Choosing to Learn
Perhaps the most basic assumption our society makes about education is that learning is difficult and that it can and should be produced in children. There is a better way!
Near the beginning of my book Challenging Assumptions in Education (published in 2000, now out of print, but available for free download), I wrote, “Perhaps the most basic assumption our society makes about education is that learning is difficult and that it can and should be produced in people. This assumption leads to another one: Learning is the result of compulsory treatment by an institution called school.”
In reality, most of us, no matter our age, learn things quite easily if we’re not compelled and coerced, if and when we see a need to learn something, and if we are trusted and respected enough to learn it on our own timetable, at our own speed, in our own way.
Many people can accept that idea, and can cite examples of it happening in their own lives. However, they reach a stumbling block when thinking about children learning certain things that we know as “core subjects.” “But what if a home educated child doesn’t choose to learn math?”, I was asked recently. My response? A child whose family intentionally allows them to live and learn without schooling doesn’t have to choose to learn math. They will learn it in the course of pursuing their innate curiosity and their developing interests. And that will be true learning, rather than memorization.
Questions like that one are based on a notion perpetuated by adult “experts” who think that children need to be taught certain things, like it or not, for their own good. And few people would actually want to learn math anyway, goes the assumption. We're arrogant to think that real learning should or even can be produced in others. Moreover, we display a huge lack of trust in children's level of interest in and ability to learn a wide variety of things on their own. Rather than deciding what children should learn, our job as adults is to provide an environment in which they can explore all the possibilities of the world.
And that's what happens in the increasing number of families that are successfully choosing a school-free lifestyle.
Unschooled children are busy living life in all its complicated glory, pursuing their curiosity and interests, being involved in family tasks and decisions, discovering, questioning, and exploring. Along the way, they are learning many things – including math, science, languages, geography, economics, philosophy, history, the arts, and much more, as well as lots of other important life skills.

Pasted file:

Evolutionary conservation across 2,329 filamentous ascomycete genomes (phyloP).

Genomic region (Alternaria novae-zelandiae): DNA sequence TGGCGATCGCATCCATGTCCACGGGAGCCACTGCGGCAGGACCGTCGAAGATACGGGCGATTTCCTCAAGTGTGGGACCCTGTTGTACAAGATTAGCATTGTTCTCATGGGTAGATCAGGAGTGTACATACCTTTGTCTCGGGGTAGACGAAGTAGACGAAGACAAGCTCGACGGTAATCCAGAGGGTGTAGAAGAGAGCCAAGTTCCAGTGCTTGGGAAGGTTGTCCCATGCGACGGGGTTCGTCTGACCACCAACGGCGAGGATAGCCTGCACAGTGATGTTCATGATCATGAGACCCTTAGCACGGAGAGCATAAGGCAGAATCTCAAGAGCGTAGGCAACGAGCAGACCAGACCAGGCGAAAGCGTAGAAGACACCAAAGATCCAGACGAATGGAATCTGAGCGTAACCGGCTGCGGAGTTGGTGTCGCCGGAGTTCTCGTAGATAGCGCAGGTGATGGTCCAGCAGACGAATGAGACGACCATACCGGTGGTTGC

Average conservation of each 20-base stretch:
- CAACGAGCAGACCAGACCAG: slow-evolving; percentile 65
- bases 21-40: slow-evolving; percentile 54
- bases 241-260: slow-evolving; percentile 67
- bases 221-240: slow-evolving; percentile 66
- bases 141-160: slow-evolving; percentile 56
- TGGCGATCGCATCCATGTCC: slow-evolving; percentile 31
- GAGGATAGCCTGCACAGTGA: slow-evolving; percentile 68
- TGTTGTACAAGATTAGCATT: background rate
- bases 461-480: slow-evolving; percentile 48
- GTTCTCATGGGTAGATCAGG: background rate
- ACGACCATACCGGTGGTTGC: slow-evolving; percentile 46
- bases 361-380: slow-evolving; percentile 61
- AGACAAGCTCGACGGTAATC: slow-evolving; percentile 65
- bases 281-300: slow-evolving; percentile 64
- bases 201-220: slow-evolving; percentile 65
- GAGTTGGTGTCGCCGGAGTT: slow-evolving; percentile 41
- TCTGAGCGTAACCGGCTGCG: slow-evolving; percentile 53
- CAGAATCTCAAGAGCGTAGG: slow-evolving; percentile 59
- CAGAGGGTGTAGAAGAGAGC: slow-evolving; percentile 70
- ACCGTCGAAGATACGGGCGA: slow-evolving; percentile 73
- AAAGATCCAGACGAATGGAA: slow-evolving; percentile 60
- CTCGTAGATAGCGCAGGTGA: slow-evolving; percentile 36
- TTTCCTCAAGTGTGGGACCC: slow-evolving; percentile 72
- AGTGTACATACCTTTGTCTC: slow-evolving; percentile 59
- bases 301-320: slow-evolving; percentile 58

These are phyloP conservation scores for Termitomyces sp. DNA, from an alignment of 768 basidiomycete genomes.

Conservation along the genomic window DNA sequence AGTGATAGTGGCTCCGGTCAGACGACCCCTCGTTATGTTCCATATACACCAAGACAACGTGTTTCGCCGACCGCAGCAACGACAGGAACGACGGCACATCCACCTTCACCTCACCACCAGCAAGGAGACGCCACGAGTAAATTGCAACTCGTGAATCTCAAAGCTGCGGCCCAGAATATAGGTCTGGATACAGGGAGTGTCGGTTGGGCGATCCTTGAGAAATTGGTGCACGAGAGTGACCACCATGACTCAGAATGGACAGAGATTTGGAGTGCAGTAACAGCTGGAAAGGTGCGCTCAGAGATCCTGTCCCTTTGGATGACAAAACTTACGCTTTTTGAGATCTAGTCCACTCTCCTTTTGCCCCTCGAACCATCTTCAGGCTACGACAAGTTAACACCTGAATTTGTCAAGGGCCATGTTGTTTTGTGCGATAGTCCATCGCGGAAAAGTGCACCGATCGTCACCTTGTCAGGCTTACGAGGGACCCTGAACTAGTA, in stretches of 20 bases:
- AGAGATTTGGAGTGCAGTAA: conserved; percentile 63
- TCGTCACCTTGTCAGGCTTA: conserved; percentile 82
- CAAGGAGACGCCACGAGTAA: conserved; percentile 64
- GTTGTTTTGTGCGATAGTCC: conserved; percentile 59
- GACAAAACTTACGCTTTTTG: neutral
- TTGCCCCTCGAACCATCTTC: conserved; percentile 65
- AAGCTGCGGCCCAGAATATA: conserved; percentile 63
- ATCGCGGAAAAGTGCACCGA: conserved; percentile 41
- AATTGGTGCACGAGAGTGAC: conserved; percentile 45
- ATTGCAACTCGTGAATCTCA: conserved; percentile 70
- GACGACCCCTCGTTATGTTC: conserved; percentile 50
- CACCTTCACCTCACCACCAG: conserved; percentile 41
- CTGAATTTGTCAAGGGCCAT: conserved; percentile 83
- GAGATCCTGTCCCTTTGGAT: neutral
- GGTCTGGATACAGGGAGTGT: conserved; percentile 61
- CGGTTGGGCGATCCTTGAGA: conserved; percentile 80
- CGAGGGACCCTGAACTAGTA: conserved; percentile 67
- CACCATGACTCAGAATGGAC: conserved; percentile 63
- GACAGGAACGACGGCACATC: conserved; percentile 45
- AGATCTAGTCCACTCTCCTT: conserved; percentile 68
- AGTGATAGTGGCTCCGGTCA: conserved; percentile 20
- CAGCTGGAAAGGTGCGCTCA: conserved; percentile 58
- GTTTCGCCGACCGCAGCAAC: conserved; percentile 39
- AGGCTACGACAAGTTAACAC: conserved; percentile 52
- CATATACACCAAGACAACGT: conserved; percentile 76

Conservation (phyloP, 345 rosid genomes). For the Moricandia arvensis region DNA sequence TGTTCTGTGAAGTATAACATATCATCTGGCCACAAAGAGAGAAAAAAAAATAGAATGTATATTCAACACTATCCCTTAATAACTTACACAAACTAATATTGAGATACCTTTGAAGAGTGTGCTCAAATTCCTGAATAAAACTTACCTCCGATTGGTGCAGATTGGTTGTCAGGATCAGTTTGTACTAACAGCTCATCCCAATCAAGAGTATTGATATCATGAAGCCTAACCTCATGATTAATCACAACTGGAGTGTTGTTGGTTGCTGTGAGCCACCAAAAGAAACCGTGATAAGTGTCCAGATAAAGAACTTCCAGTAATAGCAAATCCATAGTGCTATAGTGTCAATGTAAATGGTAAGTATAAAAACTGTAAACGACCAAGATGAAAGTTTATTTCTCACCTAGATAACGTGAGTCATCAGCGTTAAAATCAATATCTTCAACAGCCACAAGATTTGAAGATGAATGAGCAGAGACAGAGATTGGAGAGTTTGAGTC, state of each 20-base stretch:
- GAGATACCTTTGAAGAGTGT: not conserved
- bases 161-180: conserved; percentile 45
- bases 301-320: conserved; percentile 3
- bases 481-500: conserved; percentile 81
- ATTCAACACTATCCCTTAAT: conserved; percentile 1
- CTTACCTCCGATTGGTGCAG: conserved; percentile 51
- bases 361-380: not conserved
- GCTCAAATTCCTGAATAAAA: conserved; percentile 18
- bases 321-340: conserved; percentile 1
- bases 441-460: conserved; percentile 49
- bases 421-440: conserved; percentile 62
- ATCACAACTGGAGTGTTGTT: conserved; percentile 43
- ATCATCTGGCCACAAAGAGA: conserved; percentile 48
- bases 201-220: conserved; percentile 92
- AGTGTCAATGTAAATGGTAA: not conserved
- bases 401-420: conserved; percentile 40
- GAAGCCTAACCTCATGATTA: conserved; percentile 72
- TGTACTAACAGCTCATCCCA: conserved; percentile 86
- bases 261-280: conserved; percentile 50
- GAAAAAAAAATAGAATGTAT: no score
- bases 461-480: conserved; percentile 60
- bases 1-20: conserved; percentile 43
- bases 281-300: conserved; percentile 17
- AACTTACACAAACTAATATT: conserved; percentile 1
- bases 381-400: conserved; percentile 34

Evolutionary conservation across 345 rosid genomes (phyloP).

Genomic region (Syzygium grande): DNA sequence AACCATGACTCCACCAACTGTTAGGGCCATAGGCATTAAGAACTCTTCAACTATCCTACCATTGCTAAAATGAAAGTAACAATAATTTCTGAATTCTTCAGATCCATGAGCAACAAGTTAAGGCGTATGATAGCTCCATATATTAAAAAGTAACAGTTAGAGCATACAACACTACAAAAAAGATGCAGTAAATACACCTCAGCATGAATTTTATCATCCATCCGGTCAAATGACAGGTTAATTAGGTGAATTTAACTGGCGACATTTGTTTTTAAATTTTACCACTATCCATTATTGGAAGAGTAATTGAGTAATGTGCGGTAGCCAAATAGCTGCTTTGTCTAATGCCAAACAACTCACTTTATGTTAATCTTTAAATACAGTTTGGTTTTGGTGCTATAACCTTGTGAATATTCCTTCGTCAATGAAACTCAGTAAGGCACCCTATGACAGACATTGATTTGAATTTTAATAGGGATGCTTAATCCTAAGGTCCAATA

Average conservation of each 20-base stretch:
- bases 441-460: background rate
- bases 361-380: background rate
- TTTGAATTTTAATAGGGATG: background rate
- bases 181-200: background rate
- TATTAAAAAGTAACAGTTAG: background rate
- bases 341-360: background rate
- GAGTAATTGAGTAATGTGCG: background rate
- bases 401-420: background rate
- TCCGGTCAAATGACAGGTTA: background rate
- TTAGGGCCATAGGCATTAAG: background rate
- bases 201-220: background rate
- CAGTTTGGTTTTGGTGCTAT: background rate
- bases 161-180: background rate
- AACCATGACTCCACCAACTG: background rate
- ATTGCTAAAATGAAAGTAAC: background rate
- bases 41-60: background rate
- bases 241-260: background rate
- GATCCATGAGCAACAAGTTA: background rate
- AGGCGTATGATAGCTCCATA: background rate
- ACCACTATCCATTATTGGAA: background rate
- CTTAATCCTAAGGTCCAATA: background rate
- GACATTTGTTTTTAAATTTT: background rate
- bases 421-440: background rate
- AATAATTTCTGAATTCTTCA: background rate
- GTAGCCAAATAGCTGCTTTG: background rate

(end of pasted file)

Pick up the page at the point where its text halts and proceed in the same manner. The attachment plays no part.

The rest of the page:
But that’s not the focus, not what they’re choosing to do. They are choosing to ride a horse, play a computer game, catch butterflies, design a website, build a LEGO marble slide, write a short story, volunteer to paint sets with a local theater group, collect and study rocks, garden, bake a cake, play the guitar, attend a public meeting, climb a tree, ride their bike, or dismantle a broken clock. They don’t need to choose to learn anything; they just do, based on their enthusiastic interest in life.
Children are, in fact, born with the desire to discover what they need to know about the world around them. The late Robert White, a developmental psychologist and Harvard professor, called this instinct to learn an “urge toward competence.” What he meant is that we are born with not just a desire but the need to have an impact on our surroundings, to control and understand the world in which we live.
Families that are facilitating and inspiring learning in this way are trusting their kids to learn what they need to know. Rather than teaching them in the school sense, they are allowing them to retain the curiosity they were born with. And, of course, when a child or young person chooses to learn more about a certain topic, more advanced opportunities – including courses, classes, and formal or informal apprenticeships – are available.
The experiences of these families (over decades in many cases) as well as an emerging body of research (some of which I'll be sharing here in the future), demonstrate the effectiveness of choice-driven learning. This is a topic dear to my heart, so I'll occasionally write here about how we can facilitate and optimize this progressive style of living to benefit children, their families, and our communities – and to help us regain control over our time, our learning, our money, our resources, and our ability to manage our lives.
Meanwhile, I've embedded a couple of links to articles on this topic from one of the magazines my husband and I used to publish. I'll continue to do that in future posts but, for now, here's a link to hundreds more articles about this way of helping children learn. Please free to share this article and these links with the many families that are considering home education.
Photo licensed through Shutterstock
Thanks for reading Challenging Assumptions! Subscribe for free to receive each new post via email.